‘Will Rogers Hospital is closing; 140 workers told of jobs lost’
(Enterprise headlines, Oct. 29, 1975)
Lucky for our readers and for local history archives, it was reporter Evelyn Outcalt who covered the story.
Evelyn was the best of the best in our old newsroom when the Enterprise was located at 76 Main St. We were all pounding out stories on our now-vintage typewriters: Remingtons, Royals and Coronas, later changed to Smith Corona.
It was music to my ears with the tap-tap-tap of the keys, the bell tingling when the words neared the edge of the page, and then the reporter would have to hit the little lever to return the carriage to the left margin as it also rolled the paper up one notch for a clean run across the page.
So, here is Evelyn’s story about Will Rogers Hospital:
“Will Rogers Hospital will close on December 31, the employees were told this morning.
“Dr. Lawrence Early, medical director, made the announcement as he was directed to do in a telephone call received late last night ‘from some close to the situation.’
“The closing will be a severe blow to the already depressed area economy. Saranac Lake will lose a more than $4 million payroll — one of the biggest in the area.
“It is not clear today whether the O’Donnell Research Center, part of the Will Rogers operation, will also close.
“Dr. Early said he did not know because he had not been in direct communication with the board of directors. Administrator James Gardner is in New York City and could not be reached.
“Other employees said they ‘are still in a state of shock’ and cannot think. At present there are 140 full time and 20 to 25 part time employees.
“The telephone operator at the Will Rogers Fund in New York City had not yet been informed of the closing, and Lois Lewis, the director, was not available this morning.
“There have been rumors for some months that the hospital would close, and for several years, the annual fund drive has been falling short of the $1-1/2 million annual operating expense.
“In 1973, the fund campaign produced $676,270, less than expenses for the year.
“The patient census ran between 35 and 40 patients this past summer, but it is now down to 25 ‘because of the situation.’
“Will Rogers grew from a cottage opened in 1925 in the village and supported by the National Variety Actors, for patients with tuberculosis. Over the years the center expanded to its present size and was named for the late actor. In 1936 the O’Donnell Research Center was founded. In 1962 the Will Rogers Summer Institute of Teaching and Training was inaugurated.
“Although at first all its patients had tuberculosis, in more recent years it has expanded its treatment to all the respiratory diseases.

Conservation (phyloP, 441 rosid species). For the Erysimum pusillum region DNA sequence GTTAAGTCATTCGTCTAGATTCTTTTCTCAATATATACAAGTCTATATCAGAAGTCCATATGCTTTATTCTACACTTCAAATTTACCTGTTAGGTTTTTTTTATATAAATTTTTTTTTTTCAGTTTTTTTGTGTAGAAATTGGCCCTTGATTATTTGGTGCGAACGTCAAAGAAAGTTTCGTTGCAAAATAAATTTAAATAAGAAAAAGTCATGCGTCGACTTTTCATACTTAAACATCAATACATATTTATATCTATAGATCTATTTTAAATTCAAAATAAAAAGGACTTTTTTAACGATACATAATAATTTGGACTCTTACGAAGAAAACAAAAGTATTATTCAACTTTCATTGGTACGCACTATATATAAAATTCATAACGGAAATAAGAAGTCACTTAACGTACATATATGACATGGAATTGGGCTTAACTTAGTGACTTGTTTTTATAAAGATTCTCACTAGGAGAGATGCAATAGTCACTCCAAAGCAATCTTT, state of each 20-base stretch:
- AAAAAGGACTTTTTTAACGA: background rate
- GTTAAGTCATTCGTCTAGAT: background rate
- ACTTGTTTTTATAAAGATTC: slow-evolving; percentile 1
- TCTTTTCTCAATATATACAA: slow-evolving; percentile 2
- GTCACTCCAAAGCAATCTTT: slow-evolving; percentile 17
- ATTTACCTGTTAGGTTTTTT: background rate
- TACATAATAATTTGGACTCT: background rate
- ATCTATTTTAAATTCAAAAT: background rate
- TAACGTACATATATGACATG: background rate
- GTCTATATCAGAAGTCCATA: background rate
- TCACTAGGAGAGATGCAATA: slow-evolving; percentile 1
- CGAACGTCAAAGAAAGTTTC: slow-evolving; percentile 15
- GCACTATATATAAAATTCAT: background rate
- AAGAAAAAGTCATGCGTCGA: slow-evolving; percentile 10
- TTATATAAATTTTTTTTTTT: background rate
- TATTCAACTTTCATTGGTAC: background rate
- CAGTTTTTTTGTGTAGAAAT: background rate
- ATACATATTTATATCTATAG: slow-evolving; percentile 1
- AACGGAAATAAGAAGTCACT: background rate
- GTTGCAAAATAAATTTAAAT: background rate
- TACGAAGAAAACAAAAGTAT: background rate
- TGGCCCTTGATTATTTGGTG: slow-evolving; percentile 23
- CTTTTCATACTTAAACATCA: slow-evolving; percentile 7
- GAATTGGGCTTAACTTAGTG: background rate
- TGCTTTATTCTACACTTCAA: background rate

“Will Rogers patients have included the famous. In recent years the restaurateur Vincent Sardi, Lila Lee and Bert Wheeler of the movies, and the baseball player, Larry Doyle. (Larry had moved to Trudeau Sanatorium and was the last patient discharged when the San closed in 1954.) Others, quite famous, have come, been cured and left without most villagers being aware of their presence.
“The movie industry took over the major support of Will Rogers and has annually conducted audience participation drives. In conjunction with the collections in theaters, a movie trailer showing the buildings and grounds at the hospital, the staff and the patients would be shown. Then the theater lights would go on and the canisters would be passed through the audience for contributions. (Been there, done that in the beautiful, 1,100-seat Pontiac Theater.)
“For the past several years, contributions have dropped. At the kickoff meeting of the 1974-75 campaign, for instance, speaker after speaker stressed the imperative need to increase collections.
“An annual drawing, contributions by industry employees, and some memorial gifts, rounded out the sources of income.
“As the circumstances worsened, the industry tried different and unusual ways to raise money. A golf tournament in Denver, Co., attracted stars Jan-Michael Vincent and Ben Johnson, football player Craig Morton, TV actors Greg Morris, Bob Conrad and others and earned $20,000 (equivalent today — $95,000) for the Will Rogers fund. A farmer who was unable to play in the tournament contributed 100 bushels of wheat, valued at $400, and appealed to other farmers to do the same.”
(Part II next week — more history and Will Rogers today)